Design sprints are not about design
I love a good polarizing article on design just as much as any design blogger :) Yesterday, I came across this nice read by Jeff Davidson on how Design Sprints are absurd. It’s a great article and it points to a number of valid problems that the Design Sprint as a method has. Biggest point in case is that it’s mainly innovation theatre. I agree. The same goes for design thinking in general under which I put Design Sprints. Both are bandwagon hype terms. They both overpromise. They both create an image that design is easy and anyone can do it. They both try to make innovation look like a simple five step process.
The message that everyone can design is insulting to designers who have spent their lives honing their design skills. The speed of Design Sprints is insulting to design researchers who see their work reduced to half assed quick and dirty guesswork.
But the Design Sprint not about design as a craft. Design Sprints are about something else. Design sprints bring two wonderful things to the world.
- They enable design to step easier into a more strategic role.
- And they help revolutionize the way people work.
Both are landslide achievements.
Design becomes more strategic
Design sprints are populated by managers, decision makers, key stakeholders. Or at least they are initiated and evaluated by them. The role that design can play in corporate decision making is typically not something these people have been aware of before Design Sprints. Design for most of these people is at the end of the pipeline. When all the strategic decisions are made, designers can come in and make it pretty.
The whole idea of the Design Sprint conveys a very powerful message. Namely that design, designers, the way that designers think and work, can be very useful during the strategic part of the innovation process, the decision making process. It demonstrates that and how design can be used in a strategic way. That in today’s business context of uncertainty and complexity, the way designers work is more suited that the traditional ways of solving problems, identifying problems, researching problems. Design can be used in a strategic way. All the people involved in the Design Sprints get to experience that. Not that design is the only way to solve problems. But that design is also an effective way to solve problems. That including designers in strategic decision-making is valuable. That is what a Design Sprint accomplishes. It doesn’t solve the problem in 5 days. Maybe we put the bar too high. But it lets people experience the way that designers work and think and lets them see that that is a good way to deal with complexity and uncertainty.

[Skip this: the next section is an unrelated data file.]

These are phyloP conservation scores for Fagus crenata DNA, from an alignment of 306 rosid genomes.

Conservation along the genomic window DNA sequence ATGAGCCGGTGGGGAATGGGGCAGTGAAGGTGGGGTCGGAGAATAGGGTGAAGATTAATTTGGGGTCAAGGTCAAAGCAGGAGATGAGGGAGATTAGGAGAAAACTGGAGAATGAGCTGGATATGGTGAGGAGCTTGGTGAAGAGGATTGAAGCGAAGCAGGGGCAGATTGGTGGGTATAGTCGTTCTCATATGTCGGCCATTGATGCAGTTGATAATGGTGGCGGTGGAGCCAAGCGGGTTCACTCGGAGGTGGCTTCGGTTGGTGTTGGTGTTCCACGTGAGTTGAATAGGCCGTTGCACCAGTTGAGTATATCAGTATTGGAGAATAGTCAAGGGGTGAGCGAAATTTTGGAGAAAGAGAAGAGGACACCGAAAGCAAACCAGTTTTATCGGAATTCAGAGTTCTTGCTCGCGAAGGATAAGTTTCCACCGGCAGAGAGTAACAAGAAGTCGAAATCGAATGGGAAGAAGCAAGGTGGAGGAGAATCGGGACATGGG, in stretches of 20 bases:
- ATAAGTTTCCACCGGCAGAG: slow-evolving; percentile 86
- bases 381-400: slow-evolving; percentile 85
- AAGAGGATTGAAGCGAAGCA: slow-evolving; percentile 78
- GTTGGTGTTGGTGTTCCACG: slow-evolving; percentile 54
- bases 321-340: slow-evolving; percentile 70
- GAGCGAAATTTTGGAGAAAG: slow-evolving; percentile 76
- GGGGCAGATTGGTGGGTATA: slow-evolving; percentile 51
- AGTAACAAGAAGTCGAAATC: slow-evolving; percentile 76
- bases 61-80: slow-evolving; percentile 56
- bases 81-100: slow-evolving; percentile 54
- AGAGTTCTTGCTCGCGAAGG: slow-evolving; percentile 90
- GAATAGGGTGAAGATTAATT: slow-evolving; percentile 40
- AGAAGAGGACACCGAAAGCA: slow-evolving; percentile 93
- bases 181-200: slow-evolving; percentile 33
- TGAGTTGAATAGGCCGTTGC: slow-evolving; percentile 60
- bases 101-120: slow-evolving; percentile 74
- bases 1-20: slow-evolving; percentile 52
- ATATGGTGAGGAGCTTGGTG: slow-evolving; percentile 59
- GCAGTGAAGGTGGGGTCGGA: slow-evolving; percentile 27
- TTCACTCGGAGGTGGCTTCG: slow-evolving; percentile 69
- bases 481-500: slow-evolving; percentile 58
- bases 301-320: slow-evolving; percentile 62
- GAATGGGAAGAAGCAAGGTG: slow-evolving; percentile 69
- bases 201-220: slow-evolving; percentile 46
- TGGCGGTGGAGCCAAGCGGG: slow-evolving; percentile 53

Design helps to change the way people work
A Design Sprint is a workshop. And the underlying method of that workshop is design, design thinking. But it also borrows from Agile and Lean Startup thinking. There is a need for new ways of working and design is helping to create that. The old linear and siloed ways of working of Scientific Management don’t cope well with the challenges of complexity. We need a way to work across silos, to work iteratively and to unleash more of the creativity of people. Design can help with that. And in a Design Sprint, people can experience that. You can try to explain why the way designers work is suited for complex problems but it works better if you can let people experience it.